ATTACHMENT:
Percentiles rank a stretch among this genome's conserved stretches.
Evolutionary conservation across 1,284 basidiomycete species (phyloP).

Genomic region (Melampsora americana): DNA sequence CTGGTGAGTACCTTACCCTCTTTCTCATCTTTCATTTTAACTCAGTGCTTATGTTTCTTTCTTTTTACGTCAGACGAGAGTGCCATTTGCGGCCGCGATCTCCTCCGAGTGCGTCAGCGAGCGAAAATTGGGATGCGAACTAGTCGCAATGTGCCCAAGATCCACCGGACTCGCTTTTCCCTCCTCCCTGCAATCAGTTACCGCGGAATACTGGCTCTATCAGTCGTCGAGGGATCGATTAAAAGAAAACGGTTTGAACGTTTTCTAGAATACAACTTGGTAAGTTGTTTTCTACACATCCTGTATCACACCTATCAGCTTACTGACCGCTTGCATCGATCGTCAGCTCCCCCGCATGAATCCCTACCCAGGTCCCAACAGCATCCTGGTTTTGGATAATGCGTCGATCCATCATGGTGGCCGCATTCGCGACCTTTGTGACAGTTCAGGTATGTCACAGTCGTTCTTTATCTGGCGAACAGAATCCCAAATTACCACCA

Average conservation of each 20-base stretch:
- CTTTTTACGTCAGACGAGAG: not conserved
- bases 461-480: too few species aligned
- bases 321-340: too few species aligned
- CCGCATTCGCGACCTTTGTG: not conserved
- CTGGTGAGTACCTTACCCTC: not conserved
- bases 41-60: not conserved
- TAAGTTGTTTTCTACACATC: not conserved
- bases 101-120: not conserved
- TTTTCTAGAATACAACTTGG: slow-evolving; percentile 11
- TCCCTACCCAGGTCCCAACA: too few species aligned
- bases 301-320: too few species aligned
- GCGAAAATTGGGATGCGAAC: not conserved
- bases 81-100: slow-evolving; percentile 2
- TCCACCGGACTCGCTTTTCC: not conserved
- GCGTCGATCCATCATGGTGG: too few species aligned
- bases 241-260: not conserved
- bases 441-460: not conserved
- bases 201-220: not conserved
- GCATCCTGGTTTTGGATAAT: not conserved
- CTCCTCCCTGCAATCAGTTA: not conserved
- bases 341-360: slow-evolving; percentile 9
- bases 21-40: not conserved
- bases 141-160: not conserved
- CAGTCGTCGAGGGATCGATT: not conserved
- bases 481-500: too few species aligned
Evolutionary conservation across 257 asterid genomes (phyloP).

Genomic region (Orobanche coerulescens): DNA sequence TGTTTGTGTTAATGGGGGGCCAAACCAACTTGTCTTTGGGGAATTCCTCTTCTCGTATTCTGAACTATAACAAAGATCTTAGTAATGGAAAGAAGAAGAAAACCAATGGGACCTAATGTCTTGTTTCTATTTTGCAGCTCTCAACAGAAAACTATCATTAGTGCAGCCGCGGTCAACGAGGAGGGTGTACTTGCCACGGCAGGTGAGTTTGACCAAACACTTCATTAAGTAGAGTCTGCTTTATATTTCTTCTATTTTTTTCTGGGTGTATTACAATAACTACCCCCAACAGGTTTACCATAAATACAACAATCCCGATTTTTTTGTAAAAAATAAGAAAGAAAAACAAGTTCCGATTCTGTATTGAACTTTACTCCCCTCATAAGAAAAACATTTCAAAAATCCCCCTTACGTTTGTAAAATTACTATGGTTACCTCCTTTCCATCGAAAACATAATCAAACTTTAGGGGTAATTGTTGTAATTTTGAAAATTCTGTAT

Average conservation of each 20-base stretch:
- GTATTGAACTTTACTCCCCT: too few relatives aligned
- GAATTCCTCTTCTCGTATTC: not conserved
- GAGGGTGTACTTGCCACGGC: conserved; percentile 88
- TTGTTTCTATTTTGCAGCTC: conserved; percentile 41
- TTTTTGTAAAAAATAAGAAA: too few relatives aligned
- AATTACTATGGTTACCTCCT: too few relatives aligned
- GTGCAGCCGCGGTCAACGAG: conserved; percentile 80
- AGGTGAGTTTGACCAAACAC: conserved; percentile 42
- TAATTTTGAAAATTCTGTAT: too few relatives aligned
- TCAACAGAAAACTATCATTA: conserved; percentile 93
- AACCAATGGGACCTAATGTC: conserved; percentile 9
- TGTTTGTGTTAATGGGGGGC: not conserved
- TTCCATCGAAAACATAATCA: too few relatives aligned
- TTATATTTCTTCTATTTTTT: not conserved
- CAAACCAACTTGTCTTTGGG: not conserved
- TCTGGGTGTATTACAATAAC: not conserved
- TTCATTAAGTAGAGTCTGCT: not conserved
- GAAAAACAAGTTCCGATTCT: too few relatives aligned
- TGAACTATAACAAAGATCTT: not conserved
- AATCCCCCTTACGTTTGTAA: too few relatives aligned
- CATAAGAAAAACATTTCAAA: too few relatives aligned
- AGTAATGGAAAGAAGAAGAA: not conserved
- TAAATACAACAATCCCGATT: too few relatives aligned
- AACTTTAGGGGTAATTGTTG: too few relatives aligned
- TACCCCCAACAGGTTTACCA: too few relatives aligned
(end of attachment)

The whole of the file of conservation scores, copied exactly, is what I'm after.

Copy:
Percentiles rank a stretch among this genome's conserved stretches.
Evolutionary conservation across 1,284 basidiomycete species (phyloP).

Genomic region (Melampsora americana): DNA sequence CTGGTGAGTACCTTACCCTCTTTCTCATCTTTCATTTTAACTCAGTGCTTATGTTTCTTTCTTTTTACGTCAGACGAGAGTGCCATTTGCGGCCGCGATCTCCTCCGAGTGCGTCAGCGAGCGAAAATTGGGATGCGAACTAGTCGCAATGTGCCCAAGATCCACCGGACTCGCTTTTCCCTCCTCCCTGCAATCAGTTACCGCGGAATACTGGCTCTATCAGTCGTCGAGGGATCGATTAAAAGAAAACGGTTTGAACGTTTTCTAGAATACAACTTGGTAAGTTGTTTTCTACACATCCTGTATCACACCTATCAGCTTACTGACCGCTTGCATCGATCGTCAGCTCCCCCGCATGAATCCCTACCCAGGTCCCAACAGCATCCTGGTTTTGGATAATGCGTCGATCCATCATGGTGGCCGCATTCGCGACCTTTGTGACAGTTCAGGTATGTCACAGTCGTTCTTTATCTGGCGAACAGAATCCCAAATTACCACCA

Average conservation of each 20-base stretch:
- CTTTTTACGTCAGACGAGAG: not conserved
- bases 461-480: too few species aligned
- bases 321-340: too few species aligned
- CCGCATTCGCGACCTTTGTG: not conserved
- CTGGTGAGTACCTTACCCTC: not conserved
- bases 41-60: not conserved
- TAAGTTGTTTTCTACACATC: not conserved
- bases 101-120: not conserved
- TTTTCTAGAATACAACTTGG: slow-evolving; percentile 11
- TCCCTACCCAGGTCCCAACA: too few species aligned
- bases 301-320: too few species aligned
- GCGAAAATTGGGATGCGAAC: not conserved
- bases 81-100: slow-evolving; percentile 2
- TCCACCGGACTCGCTTTTCC: not conserved
- GCGTCGATCCATCATGGTGG: too few species aligned
- bases 241-260: not conserved
- bases 441-460: not conserved
- bases 201-220: not conserved
- GCATCCTGGTTTTGGATAAT: not conserved
- CTCCTCCCTGCAATCAGTTA: not conserved
- bases 341-360: slow-evolving; percentile 9
- bases 21-40: not conserved
- bases 141-160: not conserved
- CAGTCGTCGAGGGATCGATT: not conserved
- bases 481-500: too few species aligned
Evolutionary conservation across 257 asterid genomes (phyloP).

Genomic region (Orobanche coerulescens): DNA sequence TGTTTGTGTTAATGGGGGGCCAAACCAACTTGTCTTTGGGGAATTCCTCTTCTCGTATTCTGAACTATAACAAAGATCTTAGTAATGGAAAGAAGAAGAAAACCAATGGGACCTAATGTCTTGTTTCTATTTTGCAGCTCTCAACAGAAAACTATCATTAGTGCAGCCGCGGTCAACGAGGAGGGTGTACTTGCCACGGCAGGTGAGTTTGACCAAACACTTCATTAAGTAGAGTCTGCTTTATATTTCTTCTATTTTTTTCTGGGTGTATTACAATAACTACCCCCAACAGGTTTACCATAAATACAACAATCCCGATTTTTTTGTAAAAAATAAGAAAGAAAAACAAGTTCCGATTCTGTATTGAACTTTACTCCCCTCATAAGAAAAACATTTCAAAAATCCCCCTTACGTTTGTAAAATTACTATGGTTACCTCCTTTCCATCGAAAACATAATCAAACTTTAGGGGTAATTGTTGTAATTTTGAAAATTCTGTAT

Average conservation of each 20-base stretch:
- GTATTGAACTTTACTCCCCT: too few relatives aligned
- GAATTCCTCTTCTCGTATTC: not conserved
- GAGGGTGTACTTGCCACGGC: conserved; percentile 88
- TTGTTTCTATTTTGCAGCTC: conserved; percentile 41
- TTTTTGTAAAAAATAAGAAA: too few relatives aligned
- AATTACTATGGTTACCTCCT: too few relatives aligned
- GTGCAGCCGCGGTCAACGAG: conserved; percentile 80
- AGGTGAGTTTGACCAAACAC: conserved; percentile 42
- TAATTTTGAAAATTCTGTAT: too few relatives aligned
- TCAACAGAAAACTATCATTA: conserved; percentile 93
- AACCAATGGGACCTAATGTC: conserved; percentile 9
- TGTTTGTGTTAATGGGGGGC: not conserved
- TTCCATCGAAAACATAATCA: too few relatives aligned
- TTATATTTCTTCTATTTTTT: not conserved
- CAAACCAACTTGTCTTTGGG: not conserved
- TCTGGGTGTATTACAATAAC: not conserved
- TTCATTAAGTAGAGTCTGCT: not conserved
- GAAAAACAAGTTCCGATTCT: too few relatives aligned
- TGAACTATAACAAAGATCTT: not conserved
- AATCCCCCTTACGTTTGTAA: too few relatives aligned
- CATAAGAAAAACATTTCAAA: too few relatives aligned
- AGTAATGGAAAGAAGAAGAA: not conserved
- TAAATACAACAATCCCGATT: too few relatives aligned
- AACTTTAGGGGTAATTGTTG: too few relatives aligned
- TACCCCCAACAGGTTTACCA: too few relatives aligned